Marriage and Debt | How to Tackle Debt Together

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Marriage and debt are two areas that can cause a lot of stress and anxiety on their own. Combining them can set you up for even larger problems. But this doesn’t have to be your reality.

Couples frequently struggle with financial issues, and one of the most challenging is debt. A 2019 LendingTree Survey found that 45% of couples took on debt to pay for their wedding. 

But wedding debt is hardly the only type of debt that couples have. Money owed prior to the relationship, such as car loans, credit card debt, and student loans, could be in the mix as well. Debts such as mortgages, medical expenses, installment loans, or back taxes may have even been accrued together.

If you want to take more than baby steps at eliminating any debt you have, you need to work alongside your partner instead of working separately. When your goals and strategies are in sync, you can go further and faster.

Here are 8 steps to get you moving together towards paying off debt:

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1. Add up all of your debts and create a list of all you owe (together!)

Be open and honest about your debts, as this will aid you in resolving your financial issues together. Now is not the time to be hiding anything you might owe. By doing so, you’re basically working against each other. No one wants to be cheated financially, so open up. Be real. And be honest with your spouse.

When creating your list, make sure you are looking not only at the total amounts owed, but also at minimum monthly payments, interest rate charged, and whether any of the debts are delinquent.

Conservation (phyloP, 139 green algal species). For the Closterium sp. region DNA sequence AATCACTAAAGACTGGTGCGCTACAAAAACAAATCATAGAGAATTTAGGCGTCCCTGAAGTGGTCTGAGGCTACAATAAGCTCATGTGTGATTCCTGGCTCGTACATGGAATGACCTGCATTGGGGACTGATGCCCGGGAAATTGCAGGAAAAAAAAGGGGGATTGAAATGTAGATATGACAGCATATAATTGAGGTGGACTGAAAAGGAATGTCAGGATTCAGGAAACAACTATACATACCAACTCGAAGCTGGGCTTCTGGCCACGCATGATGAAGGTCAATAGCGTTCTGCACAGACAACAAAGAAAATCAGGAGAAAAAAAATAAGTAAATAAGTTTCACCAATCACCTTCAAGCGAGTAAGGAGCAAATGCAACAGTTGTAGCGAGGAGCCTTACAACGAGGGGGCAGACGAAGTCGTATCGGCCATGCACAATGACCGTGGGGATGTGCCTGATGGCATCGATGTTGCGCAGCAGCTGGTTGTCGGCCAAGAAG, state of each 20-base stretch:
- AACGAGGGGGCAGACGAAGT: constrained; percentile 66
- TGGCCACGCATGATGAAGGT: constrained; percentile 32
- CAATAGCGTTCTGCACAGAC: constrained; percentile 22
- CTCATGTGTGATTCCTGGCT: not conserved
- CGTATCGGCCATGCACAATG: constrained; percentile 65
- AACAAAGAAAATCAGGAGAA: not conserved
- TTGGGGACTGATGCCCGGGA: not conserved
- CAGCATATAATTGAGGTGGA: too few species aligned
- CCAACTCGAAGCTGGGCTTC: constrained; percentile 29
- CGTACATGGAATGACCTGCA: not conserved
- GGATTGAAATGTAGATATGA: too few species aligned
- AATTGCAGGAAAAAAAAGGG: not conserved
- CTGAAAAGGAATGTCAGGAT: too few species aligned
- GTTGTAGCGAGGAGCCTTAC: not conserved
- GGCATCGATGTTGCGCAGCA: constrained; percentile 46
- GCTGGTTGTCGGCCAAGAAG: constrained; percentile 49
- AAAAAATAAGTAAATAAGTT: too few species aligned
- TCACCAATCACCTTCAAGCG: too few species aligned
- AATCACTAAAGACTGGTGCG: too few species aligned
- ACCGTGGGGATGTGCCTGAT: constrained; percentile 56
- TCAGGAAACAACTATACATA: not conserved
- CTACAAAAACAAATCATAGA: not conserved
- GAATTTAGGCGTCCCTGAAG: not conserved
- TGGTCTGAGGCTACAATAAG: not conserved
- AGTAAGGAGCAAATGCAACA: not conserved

2. Define your financial goals as a couple

The next stage is to come up with a shared strategy for reducing/eliminating your debt once you’ve determined how much you owe.

Make a list of the financial goals you and your partner want to achieve. Goals could include when you want to be debt-free, how much you want to pay off and save each month, and how you want to set up other accounts like an emergency fund and retirement plan, for example.

Consider your financial goals together, including what each of you can contribute to achieve mutual benefit. If you have children, your shared financial goals should also include plans for expenses such as: child care, educational savings and other related expenses.

(Need a little more guidance on creating your goals together? Let us show you how, Quickly and Easily)

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3. As a family, commit to those financial goals, including sharing the rewards.

Seventy, thirty, or even twenty years ago, society has taught us that discussions about money should only happen between the parents, and children should not be privy to any aspect of those conversations.

However, that’s a really antiquated mindset about money that should be changed. It’s more vital than ever to explain some financial issues with your children. That’s because your spending and saving habits will impact their future financial success (or lack thereof).

Explain why financial goals are important, how to set them, and what your family’s financial objectives are. This will serve as a foundation for why kids can or cannot have certain things when they request them later.

Even very young children can understand money concepts, so don’t be afraid to share your financial goals with them just because your child isn’t yet in high school.

You can always go back to the necessity to save money, pay off debt, and make plans for the future as a reason to not make a purchase. Children imitate their parents’ good (and bad) financial practices, so be mindful of what messages you are sending their way

4. Set a deadline and prioritize which debt(s) to tackle first.